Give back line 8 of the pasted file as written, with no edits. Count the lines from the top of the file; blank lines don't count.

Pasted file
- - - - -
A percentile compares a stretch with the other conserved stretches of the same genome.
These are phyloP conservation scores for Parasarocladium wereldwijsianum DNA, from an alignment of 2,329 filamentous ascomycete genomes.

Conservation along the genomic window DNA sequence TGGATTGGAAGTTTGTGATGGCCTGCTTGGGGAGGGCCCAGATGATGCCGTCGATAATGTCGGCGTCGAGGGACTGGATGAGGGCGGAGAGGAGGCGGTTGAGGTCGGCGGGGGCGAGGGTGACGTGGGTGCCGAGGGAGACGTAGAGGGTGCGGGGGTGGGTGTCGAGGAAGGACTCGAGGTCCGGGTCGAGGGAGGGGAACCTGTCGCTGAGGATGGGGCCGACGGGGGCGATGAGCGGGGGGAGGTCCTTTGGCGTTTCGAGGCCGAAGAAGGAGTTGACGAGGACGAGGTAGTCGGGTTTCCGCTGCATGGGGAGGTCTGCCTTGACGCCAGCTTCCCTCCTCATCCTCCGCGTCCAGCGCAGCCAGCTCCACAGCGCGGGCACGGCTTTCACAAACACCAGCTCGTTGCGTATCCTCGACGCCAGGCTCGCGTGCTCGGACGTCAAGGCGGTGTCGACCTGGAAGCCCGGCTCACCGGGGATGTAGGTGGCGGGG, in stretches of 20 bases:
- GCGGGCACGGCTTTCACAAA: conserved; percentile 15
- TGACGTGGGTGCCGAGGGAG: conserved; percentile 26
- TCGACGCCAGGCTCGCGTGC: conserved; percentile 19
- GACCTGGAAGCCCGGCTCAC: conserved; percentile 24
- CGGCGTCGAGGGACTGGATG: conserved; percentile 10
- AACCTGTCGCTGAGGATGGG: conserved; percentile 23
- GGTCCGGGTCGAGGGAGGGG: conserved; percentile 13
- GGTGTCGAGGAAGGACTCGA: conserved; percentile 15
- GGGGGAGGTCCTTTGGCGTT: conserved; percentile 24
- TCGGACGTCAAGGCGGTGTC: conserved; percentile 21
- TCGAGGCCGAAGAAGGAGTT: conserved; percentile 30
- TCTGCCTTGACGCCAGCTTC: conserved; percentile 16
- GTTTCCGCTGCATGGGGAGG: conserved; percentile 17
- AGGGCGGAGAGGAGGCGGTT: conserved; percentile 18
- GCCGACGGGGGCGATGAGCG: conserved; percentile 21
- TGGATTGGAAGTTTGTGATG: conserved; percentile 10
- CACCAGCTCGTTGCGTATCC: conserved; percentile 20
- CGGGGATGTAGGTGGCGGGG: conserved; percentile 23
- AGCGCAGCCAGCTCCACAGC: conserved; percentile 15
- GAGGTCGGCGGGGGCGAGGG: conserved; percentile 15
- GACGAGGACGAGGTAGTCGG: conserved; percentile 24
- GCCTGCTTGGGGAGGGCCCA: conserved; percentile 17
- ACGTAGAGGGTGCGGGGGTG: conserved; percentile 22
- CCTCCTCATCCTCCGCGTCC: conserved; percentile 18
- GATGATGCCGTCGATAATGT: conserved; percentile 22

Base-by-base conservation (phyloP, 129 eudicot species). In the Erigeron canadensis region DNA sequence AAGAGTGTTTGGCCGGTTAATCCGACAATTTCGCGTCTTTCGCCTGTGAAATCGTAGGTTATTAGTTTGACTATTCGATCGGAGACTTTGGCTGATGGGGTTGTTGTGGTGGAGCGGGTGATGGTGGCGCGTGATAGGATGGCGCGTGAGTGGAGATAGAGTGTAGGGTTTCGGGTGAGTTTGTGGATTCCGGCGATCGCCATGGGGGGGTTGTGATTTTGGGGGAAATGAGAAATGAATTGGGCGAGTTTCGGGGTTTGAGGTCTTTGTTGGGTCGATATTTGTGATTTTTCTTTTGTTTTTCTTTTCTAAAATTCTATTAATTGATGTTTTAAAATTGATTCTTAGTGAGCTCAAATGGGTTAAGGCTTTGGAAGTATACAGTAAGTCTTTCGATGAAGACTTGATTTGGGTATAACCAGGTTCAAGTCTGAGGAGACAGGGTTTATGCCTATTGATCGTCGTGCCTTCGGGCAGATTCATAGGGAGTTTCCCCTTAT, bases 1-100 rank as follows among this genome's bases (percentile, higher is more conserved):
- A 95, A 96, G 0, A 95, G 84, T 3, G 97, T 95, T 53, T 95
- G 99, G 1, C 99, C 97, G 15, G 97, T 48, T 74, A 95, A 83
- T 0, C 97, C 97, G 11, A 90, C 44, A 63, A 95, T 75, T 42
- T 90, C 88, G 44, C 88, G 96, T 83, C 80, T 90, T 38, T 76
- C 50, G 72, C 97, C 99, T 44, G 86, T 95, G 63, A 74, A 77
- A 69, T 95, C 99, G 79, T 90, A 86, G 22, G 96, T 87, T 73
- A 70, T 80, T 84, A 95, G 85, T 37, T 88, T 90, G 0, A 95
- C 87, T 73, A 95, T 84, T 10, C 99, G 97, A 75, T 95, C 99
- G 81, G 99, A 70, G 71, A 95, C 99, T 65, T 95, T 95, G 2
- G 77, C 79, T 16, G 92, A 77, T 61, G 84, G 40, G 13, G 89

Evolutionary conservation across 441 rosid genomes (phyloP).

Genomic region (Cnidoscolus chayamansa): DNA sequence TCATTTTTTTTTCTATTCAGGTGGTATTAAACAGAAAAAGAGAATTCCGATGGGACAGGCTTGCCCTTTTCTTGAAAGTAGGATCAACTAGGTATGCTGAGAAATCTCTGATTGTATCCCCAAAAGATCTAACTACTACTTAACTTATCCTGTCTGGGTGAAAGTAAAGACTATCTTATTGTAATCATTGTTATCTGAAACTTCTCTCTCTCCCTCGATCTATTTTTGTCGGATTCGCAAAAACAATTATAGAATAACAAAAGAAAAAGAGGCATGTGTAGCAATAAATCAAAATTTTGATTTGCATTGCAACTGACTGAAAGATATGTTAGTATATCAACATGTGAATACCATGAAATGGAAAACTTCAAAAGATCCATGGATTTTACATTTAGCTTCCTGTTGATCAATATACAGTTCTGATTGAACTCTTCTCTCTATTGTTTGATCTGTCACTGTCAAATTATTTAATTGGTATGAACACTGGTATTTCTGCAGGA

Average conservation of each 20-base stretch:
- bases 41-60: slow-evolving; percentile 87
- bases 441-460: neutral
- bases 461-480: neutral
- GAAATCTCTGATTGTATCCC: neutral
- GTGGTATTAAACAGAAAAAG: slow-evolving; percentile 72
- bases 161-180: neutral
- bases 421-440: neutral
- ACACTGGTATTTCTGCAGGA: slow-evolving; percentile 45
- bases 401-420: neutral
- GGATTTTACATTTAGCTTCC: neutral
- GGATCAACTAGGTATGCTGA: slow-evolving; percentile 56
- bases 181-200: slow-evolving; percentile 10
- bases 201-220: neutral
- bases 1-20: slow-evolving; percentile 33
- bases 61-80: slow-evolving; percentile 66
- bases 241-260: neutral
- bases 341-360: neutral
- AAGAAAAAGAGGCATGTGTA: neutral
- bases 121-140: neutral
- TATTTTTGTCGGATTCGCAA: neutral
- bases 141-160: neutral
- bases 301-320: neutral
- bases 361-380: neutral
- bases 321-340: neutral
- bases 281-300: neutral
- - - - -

- CGGCGTCGAGGGACTGGATG: conserved; percentile 10